Peaceful Stoner’s review published on Letterboxd:
How difficult is it for a murder mystery/thriller film to sustain interest and constantly keep viewers on their toes and at the edge of their seats, if it tells upfront that the mystery is not going to be solved? It is really difficult if you ask me. David Fincher’s Zodiac comes to my mind immediately. Bong Joon-ho’s Memories of Murder is a great film akin to Fincher’s work.
This is based on a true story, but I do not know how much of the film was based on the actual events and how much was from Bong’s creative genius. If there were some parts which were tuned and added to the actual happening I honestly could not tell the difference as they were all so beautifully melded into the story. I searched for articles about the actual killings but could not find any. I also read Bong put in 6 months of heavy research before even sitting down to write the script. There was already a Korean TV series by the name “Come See Me” which dealt with these killings and Bong has openly stated that without that series it would have been impossible for him to structure this film.
Memories of Murder follows the search for a perverse serial killer by three detectives who have their own inimitable styles of detection. Their characters are so contrasting, the killer so elusive and methodical that they eventually form a rivalry between themselves. Although the killings are seldom shown the way the killer covers his tracks and follows the same Modus Operandi even after knowing that the cops are hot on his heels provides for such a thrilling experience. Bong Joon ho has a thing for filming in the rain. I noticed that previously in Mother and even here that trademark is put to chilling effect.
The performances from the two leads, Kang Song ho and Sang kyung kim were so convincing that we are effortlessly immersed into the happenings of the film before we even know it. I felt the film was rapidly shifting and also an incredible slow burn at the same time. It felt rapid because the detectives keep finding clues from unexpected sources in the most unexpected ways under unexpected circumstances. There is a revelation almost every ten to fifteen minutes in the film. But these revelations take them nowhere. All the clues seem to be leading them to the solution, make them find a suspect who eventually turns out to be innocent. And then they are back to square one and start from the scratch again. At the end we feel as dejected and exhausted as the two men do.
Accompanying the brilliant script is the beautiful looking cinematography which makes an ordinary country side look so wonderfully beautiful in the first shot. It totally sucked me in and planted me right in the middle of the mystery. The beauty is retained for the rest of the film and it just looked sublime all throughout. Bong ho is known for complementing stunning revelations in his films with some thundering background scores. The score plays a major part in the film to raise the heat and give it the necessary amp and lift at crucial junctures. There is a chase scene in the film which was so enthralling and arose out of nowhere to jump start the film before it again fell into the seriously interesting slow rumble mode.
The undulations in the pacing with the dramatic change of gears from the slow simmer to the fast paced heat when they feel they are nearing the catch is what makes this film such an absorbing experience. This film never tries to change that strategy and continues up until the last moment the same way.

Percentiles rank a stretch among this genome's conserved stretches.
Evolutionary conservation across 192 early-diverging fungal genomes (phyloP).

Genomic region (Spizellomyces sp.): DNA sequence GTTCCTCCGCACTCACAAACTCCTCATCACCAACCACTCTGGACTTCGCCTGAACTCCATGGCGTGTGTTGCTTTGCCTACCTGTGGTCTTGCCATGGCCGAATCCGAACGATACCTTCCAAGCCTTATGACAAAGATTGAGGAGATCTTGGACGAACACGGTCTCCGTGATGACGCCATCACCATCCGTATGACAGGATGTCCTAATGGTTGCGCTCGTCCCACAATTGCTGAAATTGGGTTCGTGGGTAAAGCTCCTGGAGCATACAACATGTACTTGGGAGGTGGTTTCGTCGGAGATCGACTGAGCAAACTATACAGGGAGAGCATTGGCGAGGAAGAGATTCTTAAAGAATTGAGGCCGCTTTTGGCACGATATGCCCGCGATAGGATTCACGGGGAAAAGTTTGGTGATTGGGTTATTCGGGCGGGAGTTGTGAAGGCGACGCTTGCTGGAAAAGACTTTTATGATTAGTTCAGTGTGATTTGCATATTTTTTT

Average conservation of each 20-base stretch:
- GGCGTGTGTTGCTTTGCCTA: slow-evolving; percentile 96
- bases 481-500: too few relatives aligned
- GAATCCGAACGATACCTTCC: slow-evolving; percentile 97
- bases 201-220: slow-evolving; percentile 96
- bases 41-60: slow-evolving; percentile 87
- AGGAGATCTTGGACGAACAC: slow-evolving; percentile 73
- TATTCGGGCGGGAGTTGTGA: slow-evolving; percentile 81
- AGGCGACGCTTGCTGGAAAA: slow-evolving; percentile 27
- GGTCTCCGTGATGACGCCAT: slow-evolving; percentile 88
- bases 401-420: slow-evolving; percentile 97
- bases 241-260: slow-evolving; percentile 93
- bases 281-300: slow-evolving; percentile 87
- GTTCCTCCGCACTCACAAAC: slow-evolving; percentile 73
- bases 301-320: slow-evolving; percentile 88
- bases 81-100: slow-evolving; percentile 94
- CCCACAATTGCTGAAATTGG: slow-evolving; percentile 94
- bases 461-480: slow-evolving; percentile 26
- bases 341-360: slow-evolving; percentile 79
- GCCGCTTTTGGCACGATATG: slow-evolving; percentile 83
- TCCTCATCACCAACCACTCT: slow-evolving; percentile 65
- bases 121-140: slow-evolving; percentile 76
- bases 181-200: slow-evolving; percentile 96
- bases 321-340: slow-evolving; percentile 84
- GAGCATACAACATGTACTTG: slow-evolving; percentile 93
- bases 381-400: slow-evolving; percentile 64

I really loved the comedy in this. It is purely incidental and never once felt ham-handed into the storyline. Even the light hearted moments do not allow for the plot to deviate and had a lot of hints to reveal. Not to forget the heart touching sentiment between the characters themselves and the bond shared between the detectives themselves and with the victims.
The reason why this film was so gripping to watch was Bong ho constantly keeps me guessing. As the film progressed I even started to believe that the detectives would eventually find the person responsible for this madness. Or Bong ho would have tweaked the ending so as to give the audience the satisfaction at the end by revealing the killer (even though the real case is still unsolved). Such was the passion the characters show and such was their emotional, mental and physical investment in the case. It becomes a part of their lives. When they fail in the end I felt as crestfallen as they did. It has become an unavoidable memory in their lives. They have never experienced such an exasperating riddle. This is why they reflect upon it even after 13 odd years.
So how would you end a film which precluded by stating there would be no definitive ending and no solution to the mystery? The ending was the real stand out in the film in my opinion. It was so grimly poetic and clearly elucidated that how much an effect it has had on the lives of these men. It has brought them to the sorry position where they no longer believe they are good in what they do and how they do it. It had a great impact on me, increased the intense meaning of their dedication to their jobs, how seriously they took it and also showed the film in a whole new respectable light.
This film was such a thrill to watch and one of the best whodunits I have seen. I watched Mother before this and it still remains my favourite Bong Joon-ho feature. By saying that, I am certainly not taking anything away from this gem of a film. This is so different and so great when compared to the plethora of genre thrillers with the supposedly unpredictable and eventually stupid twists.
Waiting for Snowpiercer with bated breath now!